X[X==365243.0] = 0

X[X=="XAP"] = 0

X[X=="XNA"] = 0

X[X=="nan"] = 0

print('all replace',X.shape)

return X

The other situation I faced was that I had to deal with numpy array’s with dtype as Object. In this case convert the numpy array to a dataframe perform the operation , in my case it was fillna with zero and returned back the dataframe.

`if tmpval.dtype == 'object':`

tmpval= pd.DataFrame(tmpval)

tmpval.fillna(0,inplace=True)

X = tmpval

**One hot encoding**

Sklearn’s pipelines are used for generating for OHE encoding. The advantage of the pipeline is that we can use fit on the training dataset and transform on the test datest. Below is an image of a sample pipeline used on the supplemental dataset credit_card_balance.csv.

The pipeline is structured in such a way that first we select the columns then perform OHE.

Following is a sample pipeline for One-hot encoding of Categorical variable in the credit_card_balance.csv

After one hot encoding we need to generate column names for the new columns.The following code is used to generate the column names for the OHE columns. We append that with the numerical column names and recreate the complete dataset. We need to go thru becoz we need to get feature importances or perform selection of best features.

col_lvl_ft_names = []

ft_union = crdcrd_ft_gen_piplin['engineer_data']

tpl_xfrmr_lst =ft_union.transformer_listcatpipe = tpl_xfrmr_lst[22][1]

ccohe = catpipe.named_steps['CC_OHE']

#print(type(ccohe))

print(len(ccohe.categories_))

lst_ohe_ft_name = ccohe.categories_[0]print('Generating column names for numerical features...')

for xfrmr_lvl in range(len(tpl_xfrmr_lst)-1):

col_lvl_ft_names.append(tpl_xfrmr_lst[xfrmr_lvl][0])#add OHE categories as column names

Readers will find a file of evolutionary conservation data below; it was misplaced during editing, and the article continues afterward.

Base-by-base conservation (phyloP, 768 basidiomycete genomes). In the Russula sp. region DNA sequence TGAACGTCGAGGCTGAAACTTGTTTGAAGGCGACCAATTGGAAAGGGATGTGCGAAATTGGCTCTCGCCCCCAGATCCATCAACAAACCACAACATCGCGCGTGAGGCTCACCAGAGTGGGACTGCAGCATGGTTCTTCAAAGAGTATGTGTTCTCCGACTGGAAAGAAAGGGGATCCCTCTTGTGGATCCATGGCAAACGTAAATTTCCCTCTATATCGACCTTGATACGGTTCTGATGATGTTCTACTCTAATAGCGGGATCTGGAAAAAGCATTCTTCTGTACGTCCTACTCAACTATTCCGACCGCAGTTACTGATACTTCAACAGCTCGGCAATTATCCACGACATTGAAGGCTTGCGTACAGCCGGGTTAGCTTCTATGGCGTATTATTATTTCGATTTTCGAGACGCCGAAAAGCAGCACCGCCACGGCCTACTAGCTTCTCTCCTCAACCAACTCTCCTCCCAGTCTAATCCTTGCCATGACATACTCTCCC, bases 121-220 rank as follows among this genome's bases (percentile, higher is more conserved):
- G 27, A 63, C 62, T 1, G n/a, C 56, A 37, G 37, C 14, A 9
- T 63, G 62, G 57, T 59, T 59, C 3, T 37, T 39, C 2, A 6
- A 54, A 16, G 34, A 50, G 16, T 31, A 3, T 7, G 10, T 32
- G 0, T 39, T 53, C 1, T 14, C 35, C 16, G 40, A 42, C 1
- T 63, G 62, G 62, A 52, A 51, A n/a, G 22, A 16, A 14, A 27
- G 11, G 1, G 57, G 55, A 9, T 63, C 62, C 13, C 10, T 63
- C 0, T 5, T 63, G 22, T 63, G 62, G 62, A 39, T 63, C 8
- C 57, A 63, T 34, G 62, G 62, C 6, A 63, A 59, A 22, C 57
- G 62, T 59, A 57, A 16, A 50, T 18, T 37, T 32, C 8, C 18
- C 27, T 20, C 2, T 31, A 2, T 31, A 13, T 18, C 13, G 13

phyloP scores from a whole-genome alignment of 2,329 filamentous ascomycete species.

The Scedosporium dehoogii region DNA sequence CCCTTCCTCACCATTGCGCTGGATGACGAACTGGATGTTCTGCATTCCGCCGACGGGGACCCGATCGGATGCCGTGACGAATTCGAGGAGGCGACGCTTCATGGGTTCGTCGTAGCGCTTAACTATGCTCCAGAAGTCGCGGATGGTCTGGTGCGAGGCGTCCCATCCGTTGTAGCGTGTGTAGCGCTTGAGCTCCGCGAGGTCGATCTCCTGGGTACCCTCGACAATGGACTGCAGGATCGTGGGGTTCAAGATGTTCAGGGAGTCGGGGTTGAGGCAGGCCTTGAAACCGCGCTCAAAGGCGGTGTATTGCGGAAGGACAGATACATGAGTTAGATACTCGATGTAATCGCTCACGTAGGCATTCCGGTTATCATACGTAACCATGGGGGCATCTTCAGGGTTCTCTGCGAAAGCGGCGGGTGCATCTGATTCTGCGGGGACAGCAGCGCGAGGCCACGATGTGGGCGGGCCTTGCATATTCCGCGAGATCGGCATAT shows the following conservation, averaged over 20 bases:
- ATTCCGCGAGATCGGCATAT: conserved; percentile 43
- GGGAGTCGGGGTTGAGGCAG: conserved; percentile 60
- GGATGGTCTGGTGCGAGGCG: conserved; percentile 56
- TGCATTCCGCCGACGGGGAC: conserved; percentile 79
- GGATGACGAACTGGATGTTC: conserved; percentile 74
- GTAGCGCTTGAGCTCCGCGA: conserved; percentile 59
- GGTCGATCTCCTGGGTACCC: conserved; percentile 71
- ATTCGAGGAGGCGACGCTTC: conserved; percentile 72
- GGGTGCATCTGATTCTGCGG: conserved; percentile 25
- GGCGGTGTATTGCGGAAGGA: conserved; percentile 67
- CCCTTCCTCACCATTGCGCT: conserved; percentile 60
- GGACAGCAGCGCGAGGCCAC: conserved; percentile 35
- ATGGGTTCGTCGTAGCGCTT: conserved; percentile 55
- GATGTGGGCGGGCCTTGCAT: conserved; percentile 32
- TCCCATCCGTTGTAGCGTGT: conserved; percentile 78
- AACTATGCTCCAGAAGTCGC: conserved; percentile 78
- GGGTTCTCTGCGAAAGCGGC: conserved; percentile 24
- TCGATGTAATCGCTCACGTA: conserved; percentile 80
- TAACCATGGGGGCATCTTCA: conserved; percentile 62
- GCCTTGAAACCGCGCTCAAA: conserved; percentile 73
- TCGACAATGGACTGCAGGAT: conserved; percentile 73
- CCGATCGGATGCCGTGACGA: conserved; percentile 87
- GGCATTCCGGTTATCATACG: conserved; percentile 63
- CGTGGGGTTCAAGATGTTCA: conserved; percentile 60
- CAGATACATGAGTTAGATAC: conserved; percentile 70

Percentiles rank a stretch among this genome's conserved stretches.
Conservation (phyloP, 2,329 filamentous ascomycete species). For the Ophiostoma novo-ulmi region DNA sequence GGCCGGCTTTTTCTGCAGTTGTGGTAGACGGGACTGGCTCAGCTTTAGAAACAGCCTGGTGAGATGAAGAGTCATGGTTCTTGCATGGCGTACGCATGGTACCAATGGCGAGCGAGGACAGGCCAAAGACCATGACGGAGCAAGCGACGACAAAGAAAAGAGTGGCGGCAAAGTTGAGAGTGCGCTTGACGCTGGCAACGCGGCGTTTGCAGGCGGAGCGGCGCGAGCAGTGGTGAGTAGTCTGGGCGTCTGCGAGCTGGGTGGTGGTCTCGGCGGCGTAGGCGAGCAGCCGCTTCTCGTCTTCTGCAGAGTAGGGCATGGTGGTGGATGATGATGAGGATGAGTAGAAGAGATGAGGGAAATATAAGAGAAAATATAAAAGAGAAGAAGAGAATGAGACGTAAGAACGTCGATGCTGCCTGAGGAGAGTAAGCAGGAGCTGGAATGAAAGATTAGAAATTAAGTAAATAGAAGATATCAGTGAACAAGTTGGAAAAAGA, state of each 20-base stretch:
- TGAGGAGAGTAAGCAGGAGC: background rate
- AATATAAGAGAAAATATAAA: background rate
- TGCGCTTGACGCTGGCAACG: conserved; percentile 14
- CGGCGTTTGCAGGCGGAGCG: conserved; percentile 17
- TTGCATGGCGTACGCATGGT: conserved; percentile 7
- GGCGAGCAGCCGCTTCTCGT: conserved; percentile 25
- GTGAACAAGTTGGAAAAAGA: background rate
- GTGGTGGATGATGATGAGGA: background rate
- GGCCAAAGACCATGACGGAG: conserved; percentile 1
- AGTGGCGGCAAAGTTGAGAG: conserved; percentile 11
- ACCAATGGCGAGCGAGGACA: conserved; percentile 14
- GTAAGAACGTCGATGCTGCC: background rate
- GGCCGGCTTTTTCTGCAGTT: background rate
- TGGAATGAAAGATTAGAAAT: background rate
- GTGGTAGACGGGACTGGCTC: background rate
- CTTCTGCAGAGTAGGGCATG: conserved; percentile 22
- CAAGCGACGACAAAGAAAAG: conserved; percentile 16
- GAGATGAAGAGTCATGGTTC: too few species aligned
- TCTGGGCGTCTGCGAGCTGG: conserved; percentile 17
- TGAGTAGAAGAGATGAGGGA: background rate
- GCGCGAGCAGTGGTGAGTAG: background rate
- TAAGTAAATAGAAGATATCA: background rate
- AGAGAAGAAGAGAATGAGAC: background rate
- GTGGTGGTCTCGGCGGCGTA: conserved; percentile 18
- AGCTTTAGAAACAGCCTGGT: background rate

print('Generating column names for categorical features...')

for itm in lst_ohe_ft_name :

col_lvl_ft_names.append("CC_NMECTRCTSTAT_"+ itm.upper())#recreate the dataframe with imputed column values

df_trn_colvl = pd.DataFrame(X_trn_xfrm,columns=col_lvl_ft_names)

df_tst_colvl = pd.DataFrame(x_tst_xfrm,columns=col_lvl_ft_names)

#concatenate the two dataframes to the original dataframe

dtprcs.X_train = pd.concat([dtprcs.X_train,df_trn_colvl], axis=1)dtprcs.x_test = pd.concat([dtprcs.x_test,df_tst_colvl], axis=1)

That brings us to the end of the stage where the data is ready to be passed on to the machine learning models.

**Model Training**

To train a machine learning model the following steps have to be performed:

- All models have parameters and we need to find the best or optimum values for these parameters to get the best results from the model. This is termed as Hyper Parameter tuning.
- We will use GridsearchCV for finding the best parameters for Logisitic Regression which has two parameters lambda and Penalty(Regularizer).
- RandomsearchCV is used for RandomForest model. RandomForest Model has many hyper parameters, we will work with three of them ,number of estimators, maximum depth and min_samples_leaf
- One other model we will work with is the LightGBM classifier. For this we will use Hyperopt for hyper parameter tuning. This model is also tree based hence we have parameters like boosting,max_depth, min_data_in_leaf, num_leaves and others
- For all the model the metric that we all be using is
**roc-auc score**. - In all the above three models we will pass the class weights as a strategy for resolving class imbalance. In Logisitc regression and Random forest we have the parameter